The Putnam plant is also equipped with a large walk-in annealing oven capable of applying customized heat cycles to extruded components up to 2 meters long. Annealing helps provide a dimensionally stable finished product.
While clean rooms are not required in Putnam’s business, it does have two white rooms equipped with two extruders for running tacky, dust-sensitive materials.
As we reported in our December issue’s Starting Up section, Putnam recently developed a multi-layer tubing composed of thermoset polyimide and TPE. This teams the high strength and tight tolerances of the thermoset with the wide variety of material options and configurations available in TPE. Dandeneau says the coextrusion is ideal for demanding medical device applications that require a combination of high performance and manufacturability.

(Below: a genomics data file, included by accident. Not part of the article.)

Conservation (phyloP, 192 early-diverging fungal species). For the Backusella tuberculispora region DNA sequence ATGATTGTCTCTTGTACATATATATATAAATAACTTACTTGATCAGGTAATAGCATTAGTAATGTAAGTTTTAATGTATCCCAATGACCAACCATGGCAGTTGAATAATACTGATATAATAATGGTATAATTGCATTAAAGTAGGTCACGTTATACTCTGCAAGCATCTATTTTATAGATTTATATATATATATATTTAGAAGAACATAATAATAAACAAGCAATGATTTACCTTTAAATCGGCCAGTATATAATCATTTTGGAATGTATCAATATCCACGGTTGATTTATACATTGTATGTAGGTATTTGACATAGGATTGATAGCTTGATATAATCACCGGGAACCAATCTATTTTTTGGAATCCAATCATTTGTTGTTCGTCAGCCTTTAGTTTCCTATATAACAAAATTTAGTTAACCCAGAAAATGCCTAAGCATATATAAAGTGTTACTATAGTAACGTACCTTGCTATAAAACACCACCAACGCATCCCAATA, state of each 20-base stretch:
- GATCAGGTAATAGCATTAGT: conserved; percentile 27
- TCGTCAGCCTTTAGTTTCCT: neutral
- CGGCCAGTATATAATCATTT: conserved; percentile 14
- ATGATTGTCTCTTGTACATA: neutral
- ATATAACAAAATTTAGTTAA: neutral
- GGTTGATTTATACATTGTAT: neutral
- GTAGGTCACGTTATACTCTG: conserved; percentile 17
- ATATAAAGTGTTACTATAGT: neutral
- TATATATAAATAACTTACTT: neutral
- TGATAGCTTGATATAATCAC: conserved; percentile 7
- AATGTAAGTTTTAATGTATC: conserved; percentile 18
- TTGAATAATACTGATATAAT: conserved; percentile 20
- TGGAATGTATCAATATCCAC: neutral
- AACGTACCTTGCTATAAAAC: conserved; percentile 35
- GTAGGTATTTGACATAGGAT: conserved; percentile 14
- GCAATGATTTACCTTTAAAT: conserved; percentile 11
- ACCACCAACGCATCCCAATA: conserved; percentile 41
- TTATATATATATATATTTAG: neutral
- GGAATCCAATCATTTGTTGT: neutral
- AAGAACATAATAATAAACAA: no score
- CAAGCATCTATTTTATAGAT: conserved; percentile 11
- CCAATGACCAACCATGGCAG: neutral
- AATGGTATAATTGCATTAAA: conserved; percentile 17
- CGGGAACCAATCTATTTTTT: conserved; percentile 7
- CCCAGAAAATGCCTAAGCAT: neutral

More recently, Putnam developed a new type of medical tubing said to be a first in combining multi-lumens and braid reinforcement. Previous endoscopic devices consisted of a large, coil-reinforced single-lumen extrusion with numerous smaller single lumens assembled within to provide working channels.
The former approach reduced the amount of available working space due to the wall thicknesses of each single extrusion and made the final assembly of the device much more complex and therefore more costly. The new coil-reinforced, multi-lumen tubing consolidates these independent extrusions, thereby increasing working space while reducing assembly time and cost, Dandeneau says. Reinforcements are available in coil or braid form, depending on therapeutic procedure requirements.